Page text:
theory shows pretty good data for something like 1M verticals.
Flaps should not lose effectiveness, but the mass will take
effort to accelerate, which again, is not ideal in sport planes.

As far as structure goes, what I found in stubby, is that my
aerostructure was basically extended for the stablets, and
I would wager increasing area or span considerably easier
than using tip fences. Of course, vert surface was sought.
 
Last edited:

blane.c

Well-Known Member
Supporting Member
Joined
Jun 27, 2015
Messages
6,151
Location
capital district NY
Thoughts? Yeah, box wings are mostly terrible ideas. The idea is there is some structural and configuration advantage. But the drag side is mostly horrible. Biplanes are mostly horrible when it comes to drag.

Why is Lionheart so fast compared to other biplanes...?

What if speed isn't the goal? What if the aerodynamic efficiency you are striving for is lower, much lower airspeed? Say 120kph (75mph) VNE now you are talking a different kettle of fish aren't you? So a Nenadovic' (or I like to think Neanderthal) type of wing is more efficient to this flight regime than to faster flight? The Fieseler Storch and later Helio Courier Had leading edge slats, the early model Storch's had weird wing stalling problems about 120mph but later models and the Couriers fixed it by retracting the slats. It is likely that the Nenadovic' wing will have weird stalling problems at higher speeds? It is unlikely it will achieve these speeds except it is in a steep dive? Considering a low powered design.

There are a lot of compromises in aviation to consider.

But the ailerons on the (for sake of argument) winglets of the AS-37 seem to work according to a flight report and require little or no rudder input because of the angle in which the are affixed. So this seems a simple way to simplify adverse aileron yaw?
 
Last edited:

Bille Floyd

Well-Known Member
Joined
Sep 26, 2019
Messages
750
...
Before winglets multi-taper spans with some sweep leading into the wingtip were all the rage. Winglets build on that sort of worrying about efficiency.
...

Looks like the German designer of the Atos I have ; he
Incorporated all of that !!!

I'm going to get rid of the control frame, pilot, and wires
to get even more efficiency ; place the pilot in a clean pod.

What if speed isn't the goal? What if the aerodynamic efficiency you are striving for is lower, much lower airspeed?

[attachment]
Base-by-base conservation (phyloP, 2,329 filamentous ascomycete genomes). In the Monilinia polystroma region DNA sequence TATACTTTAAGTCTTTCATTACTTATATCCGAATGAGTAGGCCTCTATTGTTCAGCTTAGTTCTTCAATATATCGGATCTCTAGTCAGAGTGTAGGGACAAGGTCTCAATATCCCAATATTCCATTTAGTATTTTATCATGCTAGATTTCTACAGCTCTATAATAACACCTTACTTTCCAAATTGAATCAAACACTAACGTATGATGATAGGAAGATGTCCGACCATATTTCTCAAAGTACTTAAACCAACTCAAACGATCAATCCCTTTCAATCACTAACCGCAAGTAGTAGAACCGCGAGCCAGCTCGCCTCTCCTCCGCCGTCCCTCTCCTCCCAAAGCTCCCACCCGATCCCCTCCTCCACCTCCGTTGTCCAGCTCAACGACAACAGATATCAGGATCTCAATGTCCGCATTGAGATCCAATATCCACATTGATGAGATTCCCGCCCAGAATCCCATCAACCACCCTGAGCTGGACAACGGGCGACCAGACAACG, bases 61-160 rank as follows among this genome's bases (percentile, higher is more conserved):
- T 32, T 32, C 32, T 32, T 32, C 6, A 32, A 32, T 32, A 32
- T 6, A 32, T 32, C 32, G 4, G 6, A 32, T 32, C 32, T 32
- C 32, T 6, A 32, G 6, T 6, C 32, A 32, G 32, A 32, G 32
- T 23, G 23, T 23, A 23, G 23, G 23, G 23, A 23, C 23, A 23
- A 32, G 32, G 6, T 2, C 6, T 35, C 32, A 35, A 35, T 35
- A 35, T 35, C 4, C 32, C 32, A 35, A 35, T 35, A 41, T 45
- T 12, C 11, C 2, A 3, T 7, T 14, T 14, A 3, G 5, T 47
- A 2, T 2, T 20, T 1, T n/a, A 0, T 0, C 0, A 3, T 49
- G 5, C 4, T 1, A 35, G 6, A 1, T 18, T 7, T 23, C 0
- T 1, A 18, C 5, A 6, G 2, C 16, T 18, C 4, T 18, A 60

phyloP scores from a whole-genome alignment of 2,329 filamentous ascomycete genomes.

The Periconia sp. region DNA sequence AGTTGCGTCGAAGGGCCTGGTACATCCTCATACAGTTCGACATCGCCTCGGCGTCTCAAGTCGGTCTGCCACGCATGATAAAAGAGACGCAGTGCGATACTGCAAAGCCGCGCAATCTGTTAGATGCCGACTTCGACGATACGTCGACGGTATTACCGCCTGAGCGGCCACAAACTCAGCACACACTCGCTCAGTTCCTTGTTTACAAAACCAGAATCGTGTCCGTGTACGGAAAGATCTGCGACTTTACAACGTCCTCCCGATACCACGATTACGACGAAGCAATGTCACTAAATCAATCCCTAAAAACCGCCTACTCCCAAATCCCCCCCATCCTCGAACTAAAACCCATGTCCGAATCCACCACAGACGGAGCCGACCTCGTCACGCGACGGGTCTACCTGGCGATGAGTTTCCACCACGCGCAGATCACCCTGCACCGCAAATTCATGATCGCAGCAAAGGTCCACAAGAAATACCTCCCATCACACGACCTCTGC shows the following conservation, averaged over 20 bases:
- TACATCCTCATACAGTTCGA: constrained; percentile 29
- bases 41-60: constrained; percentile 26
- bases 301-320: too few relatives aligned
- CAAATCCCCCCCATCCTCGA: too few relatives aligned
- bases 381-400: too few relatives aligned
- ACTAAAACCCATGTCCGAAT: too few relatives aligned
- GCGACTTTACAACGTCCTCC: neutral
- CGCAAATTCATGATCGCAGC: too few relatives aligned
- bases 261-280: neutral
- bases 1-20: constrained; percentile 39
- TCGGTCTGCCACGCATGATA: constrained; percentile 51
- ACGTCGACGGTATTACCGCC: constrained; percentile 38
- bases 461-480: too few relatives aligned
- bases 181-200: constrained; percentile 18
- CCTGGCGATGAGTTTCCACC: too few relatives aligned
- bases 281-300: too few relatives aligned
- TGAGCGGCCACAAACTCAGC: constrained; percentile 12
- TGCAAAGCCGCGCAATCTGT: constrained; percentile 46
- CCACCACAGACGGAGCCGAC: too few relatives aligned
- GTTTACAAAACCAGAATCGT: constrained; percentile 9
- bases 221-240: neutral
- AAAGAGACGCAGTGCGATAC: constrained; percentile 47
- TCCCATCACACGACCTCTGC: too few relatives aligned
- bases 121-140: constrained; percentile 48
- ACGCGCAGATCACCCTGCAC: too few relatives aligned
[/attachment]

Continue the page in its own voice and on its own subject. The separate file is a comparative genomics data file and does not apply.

...

Yes Blane , the VNE on this glider is under 60-mph ; so I believe
the designer, "Was" looking to max out efficiency with his design ?

Bille

Atos vrx bones .jpg
 
Last edited:

Vigilant1

Well-Known Member
Supporting Member
Joined
Jan 24, 2011
Messages
7,901
Location
US
General observations:
- "Winglets are hard to get right" agrees with all I've read.
- Winglets can add effective span and may be preferable if span is constrained (e. g. Gate spacing at airports)
- If the wings are to be removable or foldable, winglets will be a pain in the neck.
- Winglets could have marketing advantages ("cool," "advanced", "efficient"). Have a wind tunnel study ready for extra credit.
 

User27

Well-Known Member
Joined
Apr 5, 2015
Messages
178
Location
England
General observations:
- Winglets can add effective span and may be preferable if span is constrained (e. g. Gate spacing at airports)
Also gliders are constrained by class rules (Standard, 15m, 18m, 20m) so winglets give increased effective span while remaining legal. Makes packing the wings into a trailer a real pain - many vertical parts have to be removable which just makes the tip manufacture more complicated.
I wonder if the tips on aircraft such as the Pioneer 400 are more for the marketing department than anything else?
 

stanislavz

Well-Known Member
Supporting Member
Joined
Aug 21, 2016
Messages
1,207
Location
Lt
Ok.. so back to some facts. Yes, it really look winglets are mo to be cool, than something that is right and easy to design. If you can afford extra span - just do it.

Top argument against winglet - if you have removable wings, it will be harder to handle them with winglets.

On glider thing - i did read, they got extra handicap point for having winglets ? Do the must be working for kind of span-enhacener.
 

stanislavz

Well-Known Member
Supporting Member
Joined
Aug 21, 2016
Messages
1,207
Location
Lt
And this one approach - vortex splitter ? Easy to do and test, and it works like virtual span extender, adding according yo one aerodynamist a one point to glide ratio for ga in sub 200 mph region.
 

Attachments

  • 001_194.jpg
    001_194.jpg
    84.2 KB · Views: 44
Top